This was such a heartbreaking and emotional read for me.  The story is presented in alternating chapters from both Abi and Olivia’s points of view and you could just see how close mom and daughter were. I loved both characters so much and I felt so bad for Abi and couldn’t even imagine what she must be going through.  Losing a child that way would be hard enough but add to it the frustration of feeling like the police aren’t doing their jobs and it’s even worse.  McDonald really drew me into the story and had me fully invested in Abi’s quest for the truth. I also liked the balance between Abi’s emotional journey as she grieves for her daughter and her steely determination to play detective and do what the police won’t.

I was also a big fan of how the story was presented too.  The present-day chapters follow Abi from the moment she learns of Olivia’s death to the moment she finally discovers the truth about what happened that night. Abi’s chapters are alternated with Olivia’s, which start a few months prior to her death and gradually lead up to that night, revealing several potential suspects and motives, along with a number of deliciously dark secrets and lies, along the way.  I liked the way the two POVs mirrored each other and I also liked how the author slowly ramped up the suspense and kept me guessing about who was responsible for Olivia’s death all the way to the very end.

The Night Olivia Fell is both a riveting mystery and a tragic, heartbreaking story of loss and grief.  Highly recommended to anyone who enjoys a good story of domestic suspense.  4 STARS.



Happy Friday!  I hope you’ve all had a great week.  Mine was pretty good, just swamped at work as our busy season gets fully underway.  I still managed to get some reading done this week though, so I have two new ARC reviews to share today.  On the surface these are two books that are very different from one another, one with a dark vibe and one with a more uplifting vibe.  The theme that they both share, however, is friendship — friendships lost and friendships found.


Reviews:  THE INITIAL INSULT & DESTINATION ANYWHEREThe Initial Insult (The Initial Insult, #1) Goodreads

Author: Mindy McGinnis

Publication Date: February 23, 2021

Publisher:  Katherine Tegen Books

FTC Disclosure: I received a complimentary audio copy of this book from Netgalley.  All opinions are my own.

Even though I haven’t really been in the mood for dark reads lately, I couldn’t resist Mindy McGinnis’ new novel, The Initial Insult.  First because I’m a big fan of McGinnis’ writing, and second, because The Initial Insult is a modern day retelling of the classic Edgar Allan Poe short story, The Cask of Amontillado.  I love Edgar Allan Poe and The Cask of Amontillado is a favorite of mine, so this was a must read.  You don’t have to have read the classic Poe tale to understand and appreciate McGinnis’ version though so don’t let not having read the original deter you.  While it somewhat mirrors Poe’s classic tale of revenge, The Initial Insult is at its core a story about a friendship that has fallen apart and all of the residual hurt feelings that still linger between the two former friends.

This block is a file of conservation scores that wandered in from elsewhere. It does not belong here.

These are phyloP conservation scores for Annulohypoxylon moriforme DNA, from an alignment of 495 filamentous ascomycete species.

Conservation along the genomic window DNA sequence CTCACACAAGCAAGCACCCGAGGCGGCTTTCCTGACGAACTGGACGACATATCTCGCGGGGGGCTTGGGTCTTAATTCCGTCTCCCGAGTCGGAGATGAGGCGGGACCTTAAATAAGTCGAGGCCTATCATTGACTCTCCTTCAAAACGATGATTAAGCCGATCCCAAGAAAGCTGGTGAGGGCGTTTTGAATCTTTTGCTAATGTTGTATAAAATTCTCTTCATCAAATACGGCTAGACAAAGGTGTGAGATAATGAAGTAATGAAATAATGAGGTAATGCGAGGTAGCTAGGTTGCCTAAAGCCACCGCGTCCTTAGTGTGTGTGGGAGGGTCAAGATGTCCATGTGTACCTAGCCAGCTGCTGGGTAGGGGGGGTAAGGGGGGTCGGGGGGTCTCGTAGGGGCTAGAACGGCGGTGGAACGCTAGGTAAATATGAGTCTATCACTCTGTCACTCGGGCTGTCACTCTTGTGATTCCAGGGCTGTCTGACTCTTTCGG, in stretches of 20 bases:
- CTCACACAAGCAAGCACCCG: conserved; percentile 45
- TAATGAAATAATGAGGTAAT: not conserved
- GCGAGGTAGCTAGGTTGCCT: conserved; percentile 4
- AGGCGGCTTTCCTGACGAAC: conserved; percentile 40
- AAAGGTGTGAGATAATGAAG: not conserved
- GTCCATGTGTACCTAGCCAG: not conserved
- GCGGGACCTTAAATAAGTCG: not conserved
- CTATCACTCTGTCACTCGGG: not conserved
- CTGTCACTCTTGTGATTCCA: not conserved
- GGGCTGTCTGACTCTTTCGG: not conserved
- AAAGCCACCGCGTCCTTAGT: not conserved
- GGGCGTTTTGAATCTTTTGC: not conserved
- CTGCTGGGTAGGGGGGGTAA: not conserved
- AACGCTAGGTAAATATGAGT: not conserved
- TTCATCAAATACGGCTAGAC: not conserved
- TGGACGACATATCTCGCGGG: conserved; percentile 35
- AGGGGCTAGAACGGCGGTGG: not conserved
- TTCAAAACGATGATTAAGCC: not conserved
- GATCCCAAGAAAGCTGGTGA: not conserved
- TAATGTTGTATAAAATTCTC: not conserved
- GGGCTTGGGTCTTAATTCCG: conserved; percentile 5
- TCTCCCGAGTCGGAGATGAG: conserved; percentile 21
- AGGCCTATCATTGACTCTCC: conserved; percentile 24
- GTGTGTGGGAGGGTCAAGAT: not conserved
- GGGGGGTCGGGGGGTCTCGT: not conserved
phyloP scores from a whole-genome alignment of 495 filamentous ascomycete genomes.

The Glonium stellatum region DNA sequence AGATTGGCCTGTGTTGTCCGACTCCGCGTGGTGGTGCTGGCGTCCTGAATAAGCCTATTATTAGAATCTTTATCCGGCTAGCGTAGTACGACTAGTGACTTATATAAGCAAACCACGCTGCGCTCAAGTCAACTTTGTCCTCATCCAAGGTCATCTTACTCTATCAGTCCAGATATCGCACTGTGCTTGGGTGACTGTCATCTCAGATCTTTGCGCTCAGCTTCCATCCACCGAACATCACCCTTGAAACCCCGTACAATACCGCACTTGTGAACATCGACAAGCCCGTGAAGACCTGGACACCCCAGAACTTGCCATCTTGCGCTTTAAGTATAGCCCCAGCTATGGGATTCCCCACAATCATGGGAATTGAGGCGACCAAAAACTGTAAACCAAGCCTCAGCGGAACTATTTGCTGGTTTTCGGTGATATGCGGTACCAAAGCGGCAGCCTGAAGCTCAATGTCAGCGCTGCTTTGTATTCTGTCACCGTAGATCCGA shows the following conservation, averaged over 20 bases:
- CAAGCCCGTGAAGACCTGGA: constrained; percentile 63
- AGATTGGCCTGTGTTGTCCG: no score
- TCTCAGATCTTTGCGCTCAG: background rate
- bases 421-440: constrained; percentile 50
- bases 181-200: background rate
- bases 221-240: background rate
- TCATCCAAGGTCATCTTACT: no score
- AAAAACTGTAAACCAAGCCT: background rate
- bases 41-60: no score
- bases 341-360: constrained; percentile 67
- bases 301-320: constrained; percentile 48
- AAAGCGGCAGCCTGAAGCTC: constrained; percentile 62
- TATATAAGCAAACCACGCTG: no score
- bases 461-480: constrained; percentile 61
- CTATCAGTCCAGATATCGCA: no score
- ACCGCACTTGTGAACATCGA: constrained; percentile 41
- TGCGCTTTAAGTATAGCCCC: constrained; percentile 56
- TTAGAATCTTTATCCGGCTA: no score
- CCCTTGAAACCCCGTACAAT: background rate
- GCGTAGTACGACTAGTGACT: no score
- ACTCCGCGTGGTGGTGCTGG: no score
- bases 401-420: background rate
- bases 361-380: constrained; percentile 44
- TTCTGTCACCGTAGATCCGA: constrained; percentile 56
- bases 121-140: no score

The Initial Insult follows Tress Montor, whose parents disappeared without a trace seven years ago.  The last person to see them alive?  Tress’ then best friend, Felicity Turnado.  Tress’ life has pretty much fallen apart since her parents disappeared, while Felicity has become the social climbing belle of the ball, so to speak. As their lives have moved in such opposite directions, so has their friendship until they basically become more enemies than friends.  It drives Tress crazy that Felicity can offer no insight into what happened to her parents, so she devises a dark and twisted plan to force Felicity to confess everything she remembers about that night because Tress is convinced she has been lying for all of these years.  Tress’ plan involves bricks, mortar, manacles, and a party with lots of distractions so that no one will notice she and Felicity have gone missing. Sounds sinister, right?  Because it totally is!

I don’t want to give away anything else about the story, but it’s definitely a wild ride and a dark and twisted one at that.  I do have to say that I wasn’t a huge fan of either girl, although I did sympathize with them both as we learn more and more about their friendship and about some other secrets they are each hiding.  They are both tragic characters in their own way, and Tress is definitely one of the more interesting and complex morally gray characters I’ve come across.

I do want to forewarn anyone who is sensitive when it comes to animals being harmed in books, there is a pretty devastating incident involving a family pet.  I hope that’s not a spoiler, but I wish I had known it was coming when I started reading so I could mentally prepare myself for it.

The Initial Insult is a dark and heartbreaking read that ends on a jaw dropping note.  I didn’t realize until I got to the end that it’s actually the first book in a duology, so I can’t wait to get my hands on the second book, which is apparently named The Last Laugh4 STARS


Reviews:  THE INITIAL INSULT & DESTINATION ANYWHEREDestination Anywhere Goodreads

Author: Sara Barnard

Publication Date: February 23, 2021

Publisher:  Simon & Schuster Books for Young Readers

FTC Disclosure: I received a complimentary copy of this book from Netgalley.  All opinions are my own.